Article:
Study confirms how the body regulates high levels of CO2 in the blood

June 11, 2014

In a recently published study in the journal Experimental Physiology, Brazilian researchers have confirmed the importance of a specific group of neurons found in a region of the brain known as the retrotrapezoid nucleus (RTN) in detecting changes in carbon dioxide (CO2) levels and in modulating the activity of the neuronal groups that control respiratory activity.

Scientists from the Biomedical Sciences Institute of the University of São Paulo (USP) and the School of Dentistry at the São Paulo State University (Unesp) participated in the study.

"CO2 is important for regulating the acid-base balance of the blood. When the concentration of this gas becomes higher than normal, the blood tends to become more acidic, which promotes the activation of specialized sensors called chemoreceptors," said Eduardo Colombari, professor at the School of Dentistry at Unesp.

"Some of these chemoreceptors are located in the ; more precisely, on the ventrolateral surface of the medulla oblongata [the region of the brain responsible for neurovegetative control that forms the interface between the spinal cord and the mesencephalon] in the RTN," he explained.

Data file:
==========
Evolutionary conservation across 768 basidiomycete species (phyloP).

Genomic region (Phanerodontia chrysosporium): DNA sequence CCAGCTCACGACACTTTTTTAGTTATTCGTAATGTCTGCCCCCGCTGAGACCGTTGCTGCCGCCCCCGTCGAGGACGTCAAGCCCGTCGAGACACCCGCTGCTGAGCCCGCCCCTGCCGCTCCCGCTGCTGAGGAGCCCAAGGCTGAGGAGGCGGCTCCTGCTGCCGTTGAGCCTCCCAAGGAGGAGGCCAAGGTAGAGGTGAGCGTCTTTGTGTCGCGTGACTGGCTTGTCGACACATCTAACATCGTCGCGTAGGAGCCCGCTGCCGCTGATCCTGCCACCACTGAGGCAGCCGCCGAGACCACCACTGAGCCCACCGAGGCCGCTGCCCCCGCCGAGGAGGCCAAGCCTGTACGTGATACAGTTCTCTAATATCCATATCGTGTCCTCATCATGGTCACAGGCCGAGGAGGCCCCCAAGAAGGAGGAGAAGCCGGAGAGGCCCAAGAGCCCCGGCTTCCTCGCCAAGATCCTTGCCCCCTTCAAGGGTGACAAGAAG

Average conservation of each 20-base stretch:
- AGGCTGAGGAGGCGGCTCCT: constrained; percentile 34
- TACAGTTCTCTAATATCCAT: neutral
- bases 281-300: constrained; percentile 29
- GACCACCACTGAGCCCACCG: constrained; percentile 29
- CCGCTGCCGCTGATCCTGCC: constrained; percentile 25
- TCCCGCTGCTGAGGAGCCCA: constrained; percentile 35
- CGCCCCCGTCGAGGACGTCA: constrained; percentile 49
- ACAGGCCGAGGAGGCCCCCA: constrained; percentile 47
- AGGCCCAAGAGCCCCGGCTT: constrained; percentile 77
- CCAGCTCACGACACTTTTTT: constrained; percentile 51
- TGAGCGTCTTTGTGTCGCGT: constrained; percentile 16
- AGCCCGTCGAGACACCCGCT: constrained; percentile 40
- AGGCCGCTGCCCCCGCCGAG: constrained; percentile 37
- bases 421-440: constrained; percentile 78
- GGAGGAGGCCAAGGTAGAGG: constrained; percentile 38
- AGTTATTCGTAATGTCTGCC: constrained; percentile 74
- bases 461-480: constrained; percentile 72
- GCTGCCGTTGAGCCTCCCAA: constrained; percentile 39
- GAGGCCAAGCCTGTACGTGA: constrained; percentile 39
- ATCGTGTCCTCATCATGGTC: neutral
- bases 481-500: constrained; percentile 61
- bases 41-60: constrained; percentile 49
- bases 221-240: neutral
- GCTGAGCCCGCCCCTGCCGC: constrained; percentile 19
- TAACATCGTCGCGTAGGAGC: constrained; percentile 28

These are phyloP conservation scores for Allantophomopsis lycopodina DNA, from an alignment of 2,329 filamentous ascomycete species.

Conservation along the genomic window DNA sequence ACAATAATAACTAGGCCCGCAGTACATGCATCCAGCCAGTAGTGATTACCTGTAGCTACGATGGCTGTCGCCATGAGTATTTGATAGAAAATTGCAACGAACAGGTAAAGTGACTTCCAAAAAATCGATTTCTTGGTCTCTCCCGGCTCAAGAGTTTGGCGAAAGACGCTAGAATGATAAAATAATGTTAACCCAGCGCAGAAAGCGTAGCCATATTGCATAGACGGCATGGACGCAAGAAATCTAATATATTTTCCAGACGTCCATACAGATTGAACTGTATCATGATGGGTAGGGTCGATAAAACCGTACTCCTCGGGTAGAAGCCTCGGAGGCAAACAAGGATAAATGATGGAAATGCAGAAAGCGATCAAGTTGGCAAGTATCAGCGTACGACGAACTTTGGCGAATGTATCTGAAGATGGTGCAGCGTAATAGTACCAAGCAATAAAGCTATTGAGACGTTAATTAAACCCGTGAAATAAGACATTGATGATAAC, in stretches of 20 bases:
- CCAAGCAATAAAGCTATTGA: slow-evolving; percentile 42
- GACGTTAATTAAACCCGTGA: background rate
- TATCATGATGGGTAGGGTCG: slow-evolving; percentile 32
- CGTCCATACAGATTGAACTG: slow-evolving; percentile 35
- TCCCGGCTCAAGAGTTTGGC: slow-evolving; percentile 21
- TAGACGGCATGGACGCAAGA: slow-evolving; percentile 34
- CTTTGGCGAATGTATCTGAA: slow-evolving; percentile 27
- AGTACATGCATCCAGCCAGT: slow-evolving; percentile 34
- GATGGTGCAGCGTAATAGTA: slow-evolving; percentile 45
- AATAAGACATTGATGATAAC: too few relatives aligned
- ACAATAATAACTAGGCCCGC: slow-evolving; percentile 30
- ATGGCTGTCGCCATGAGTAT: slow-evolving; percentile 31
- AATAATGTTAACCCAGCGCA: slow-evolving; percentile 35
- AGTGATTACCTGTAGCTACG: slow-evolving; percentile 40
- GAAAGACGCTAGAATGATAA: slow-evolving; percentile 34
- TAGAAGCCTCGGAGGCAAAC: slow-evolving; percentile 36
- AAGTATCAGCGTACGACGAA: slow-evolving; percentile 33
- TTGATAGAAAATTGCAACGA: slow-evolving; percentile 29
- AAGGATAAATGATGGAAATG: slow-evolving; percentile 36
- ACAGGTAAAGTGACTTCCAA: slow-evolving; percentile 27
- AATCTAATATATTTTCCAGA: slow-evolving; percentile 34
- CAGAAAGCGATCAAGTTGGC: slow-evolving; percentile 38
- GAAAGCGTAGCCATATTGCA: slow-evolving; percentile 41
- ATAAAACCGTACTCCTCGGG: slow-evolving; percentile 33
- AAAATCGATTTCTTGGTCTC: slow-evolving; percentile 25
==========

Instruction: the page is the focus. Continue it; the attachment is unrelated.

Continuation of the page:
According to Colombari, the neurons in this region express a specific marker that allows them to be identified. This marker consists of a transcription factor called Phox2b, which is involved in the cell differentiation of autonomic and respiratory neurons, that communicate with other neural groups responsible for controlling respiratory activity in order to keep CO2 within the physiological range.

Previous studies in the scientific literature, said Colombari, have suggested that various neuronal groups, such as the nucleus of the solitary tract, the raphe nuclei (which secrete serotonin), and the pontine and hypothalamic areas, were involved in the control of chemoreception (in this case, the detection and modulation of CO2 levels).

The group's work has demonstrated, however, that the respiratory changes caused by the increase in CO2 levels are compromised during the occurrence of selective destruction of the RTN neurons that express Phox2b.

The researcher further explained that the work illustrated how a small region of the brain contains with a classic biochemical signature (Phox2b) which are involved in detecting and maintaining adequate levels of CO2, thus allowing the maintenance of homeostasis.

According to Colombari, advances in understanding the mechanisms involved in the perception of CO2 levels in the central nervous system could help prevent cases of sudden death in infants and adults in the future.

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